Grade 4: Character Super Sleuths


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Reading Literature

RL.4.1 Refer to details and examples in a text when explaining what the text says explicitly and when drawing inferences from the text.

RL.4.3 Describe in depth a character, setting, or event in a story or drama, drawing on specific details in the text (e.g., a character’s thoughts, words, or actions).

Speaking and Listening

SL.4.4 Report on a topic or text, tell a story, or recount an experience in an organized manner, using appropriate facts and relevant, descriptive details to support main ideas or themes; speak clearly at an understandable pace.


The Grade 4 lesson titled “Character Super Sleuths” by Michael Lingenfelter and cited on the CPALMS website is intended to be completed in 3 hours of ELA/Literacy instruction. The focus of the lesson is for students to be able to describe a character with specific character traits, both stated and implied. After building background knowledge, students: use a variety of organizers as the teacher guides them through the learning process; practice in small cooperative groups to find and use text evidence to identify a stated and/or an inferred character trait, and then share their information with the whole class; write a BIOPOEM which uses character traits and character analysis to complete. The summative assessment is in the form of an oral report that analyzes a character in depth, using details from a text and answering specific questions.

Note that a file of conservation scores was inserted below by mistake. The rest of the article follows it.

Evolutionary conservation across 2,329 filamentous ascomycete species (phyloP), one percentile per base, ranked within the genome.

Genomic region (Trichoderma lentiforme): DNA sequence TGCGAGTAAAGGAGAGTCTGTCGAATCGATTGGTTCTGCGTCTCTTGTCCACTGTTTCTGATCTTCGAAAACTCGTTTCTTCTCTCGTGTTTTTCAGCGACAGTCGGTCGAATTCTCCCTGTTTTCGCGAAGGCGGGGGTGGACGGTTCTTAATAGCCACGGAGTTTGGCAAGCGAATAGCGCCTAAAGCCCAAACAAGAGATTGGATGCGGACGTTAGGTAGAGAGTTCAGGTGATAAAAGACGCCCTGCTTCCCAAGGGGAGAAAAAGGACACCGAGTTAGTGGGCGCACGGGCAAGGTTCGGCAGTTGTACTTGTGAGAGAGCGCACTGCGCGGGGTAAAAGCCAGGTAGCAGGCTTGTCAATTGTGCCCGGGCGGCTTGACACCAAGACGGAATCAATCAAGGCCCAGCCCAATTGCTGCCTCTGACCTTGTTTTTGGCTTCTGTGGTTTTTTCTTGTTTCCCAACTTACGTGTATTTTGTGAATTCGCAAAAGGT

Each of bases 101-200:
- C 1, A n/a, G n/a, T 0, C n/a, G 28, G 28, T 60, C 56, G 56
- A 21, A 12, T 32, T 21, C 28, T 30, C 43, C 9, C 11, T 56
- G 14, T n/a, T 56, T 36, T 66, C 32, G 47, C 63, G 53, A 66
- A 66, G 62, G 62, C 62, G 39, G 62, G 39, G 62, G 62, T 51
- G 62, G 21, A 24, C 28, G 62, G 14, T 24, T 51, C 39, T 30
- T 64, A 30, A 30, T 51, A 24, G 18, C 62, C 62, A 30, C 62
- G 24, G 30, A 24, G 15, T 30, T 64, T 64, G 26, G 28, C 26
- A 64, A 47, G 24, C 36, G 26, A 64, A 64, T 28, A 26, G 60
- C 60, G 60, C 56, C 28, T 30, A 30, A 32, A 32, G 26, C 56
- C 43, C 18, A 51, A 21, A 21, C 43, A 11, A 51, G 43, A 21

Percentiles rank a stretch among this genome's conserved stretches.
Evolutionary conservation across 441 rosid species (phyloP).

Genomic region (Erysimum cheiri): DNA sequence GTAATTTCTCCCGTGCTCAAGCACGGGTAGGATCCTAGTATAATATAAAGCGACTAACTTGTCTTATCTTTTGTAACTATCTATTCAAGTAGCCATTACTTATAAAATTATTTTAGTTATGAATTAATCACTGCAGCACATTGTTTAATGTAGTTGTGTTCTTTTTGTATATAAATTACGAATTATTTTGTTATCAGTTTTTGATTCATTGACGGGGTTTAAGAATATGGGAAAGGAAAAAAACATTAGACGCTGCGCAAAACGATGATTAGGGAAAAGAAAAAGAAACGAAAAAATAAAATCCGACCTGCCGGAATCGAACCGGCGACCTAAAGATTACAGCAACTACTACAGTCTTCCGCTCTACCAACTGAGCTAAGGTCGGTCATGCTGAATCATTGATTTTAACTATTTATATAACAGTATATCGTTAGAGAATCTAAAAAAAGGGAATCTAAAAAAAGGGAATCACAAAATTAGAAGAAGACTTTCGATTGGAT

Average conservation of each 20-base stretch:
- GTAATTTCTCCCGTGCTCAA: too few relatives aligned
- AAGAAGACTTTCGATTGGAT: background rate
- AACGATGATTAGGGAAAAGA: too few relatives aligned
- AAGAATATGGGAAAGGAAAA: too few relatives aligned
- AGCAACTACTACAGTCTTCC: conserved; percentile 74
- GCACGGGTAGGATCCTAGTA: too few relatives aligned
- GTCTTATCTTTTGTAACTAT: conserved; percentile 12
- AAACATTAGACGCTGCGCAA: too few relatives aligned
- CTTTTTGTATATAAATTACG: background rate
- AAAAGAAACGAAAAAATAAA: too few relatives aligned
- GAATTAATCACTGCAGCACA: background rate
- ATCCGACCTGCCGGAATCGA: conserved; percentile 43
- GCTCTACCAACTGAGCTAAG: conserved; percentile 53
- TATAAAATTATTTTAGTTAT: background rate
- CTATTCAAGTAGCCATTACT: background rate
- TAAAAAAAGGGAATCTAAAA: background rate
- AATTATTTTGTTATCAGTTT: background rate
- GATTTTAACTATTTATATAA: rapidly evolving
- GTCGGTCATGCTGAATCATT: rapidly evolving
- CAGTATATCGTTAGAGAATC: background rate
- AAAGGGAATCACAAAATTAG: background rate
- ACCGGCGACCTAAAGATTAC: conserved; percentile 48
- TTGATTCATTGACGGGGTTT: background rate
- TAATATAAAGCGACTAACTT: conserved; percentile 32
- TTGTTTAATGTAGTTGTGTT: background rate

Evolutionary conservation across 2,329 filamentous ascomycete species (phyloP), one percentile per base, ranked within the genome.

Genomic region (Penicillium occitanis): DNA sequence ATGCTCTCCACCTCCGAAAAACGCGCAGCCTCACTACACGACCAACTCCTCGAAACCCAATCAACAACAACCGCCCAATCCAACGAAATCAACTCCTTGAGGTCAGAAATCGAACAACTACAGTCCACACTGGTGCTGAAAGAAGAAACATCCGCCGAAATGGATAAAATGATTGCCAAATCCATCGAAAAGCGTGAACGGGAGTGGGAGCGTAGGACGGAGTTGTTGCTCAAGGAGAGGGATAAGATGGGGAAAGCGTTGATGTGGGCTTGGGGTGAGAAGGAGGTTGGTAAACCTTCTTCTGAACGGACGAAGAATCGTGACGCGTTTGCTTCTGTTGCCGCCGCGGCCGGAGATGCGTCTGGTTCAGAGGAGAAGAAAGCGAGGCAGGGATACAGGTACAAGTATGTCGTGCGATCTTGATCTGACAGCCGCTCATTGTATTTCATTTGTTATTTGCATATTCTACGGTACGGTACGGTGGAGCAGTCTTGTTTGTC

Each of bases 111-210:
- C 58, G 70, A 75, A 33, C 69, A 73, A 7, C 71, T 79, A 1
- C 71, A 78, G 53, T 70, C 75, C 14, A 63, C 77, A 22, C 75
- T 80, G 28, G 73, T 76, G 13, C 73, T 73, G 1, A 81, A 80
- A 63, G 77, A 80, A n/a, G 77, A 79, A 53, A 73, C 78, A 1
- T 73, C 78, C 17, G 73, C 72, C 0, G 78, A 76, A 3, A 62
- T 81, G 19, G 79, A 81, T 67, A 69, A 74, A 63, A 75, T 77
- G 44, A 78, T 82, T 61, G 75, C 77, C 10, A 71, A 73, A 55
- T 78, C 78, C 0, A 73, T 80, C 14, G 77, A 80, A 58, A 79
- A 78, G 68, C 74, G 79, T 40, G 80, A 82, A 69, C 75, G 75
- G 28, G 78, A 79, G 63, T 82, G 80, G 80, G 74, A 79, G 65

Connecticut teachers are cautioned that the lesson plan lists its standards with Florida labels; the standards listed above use the Common Core labeling, but the wording remains the same. While suggested accommodations and supports for students who are ELL, have disabilities and/or read below the grade level are provided, it will be important to consider the variability of learners in the class and make adaptations as necessary.


This lesson is an exemplary example of how to focus on challenging sections of a complex text. It engages students in a productive struggle through text-dependent questions and other supports that gradually build toward independence. The lesson plan addresses instructional expectations and is easy to understand and use. Materials include: a detailed lesson plan, learning objectives, prior knowledge students will need, guiding questions, multiple quality attachments that enhance the lesson activities, and an aligned rubric that elicits direct, observable evidence of the degree to which a student can independently demonstrate the major targeted standards.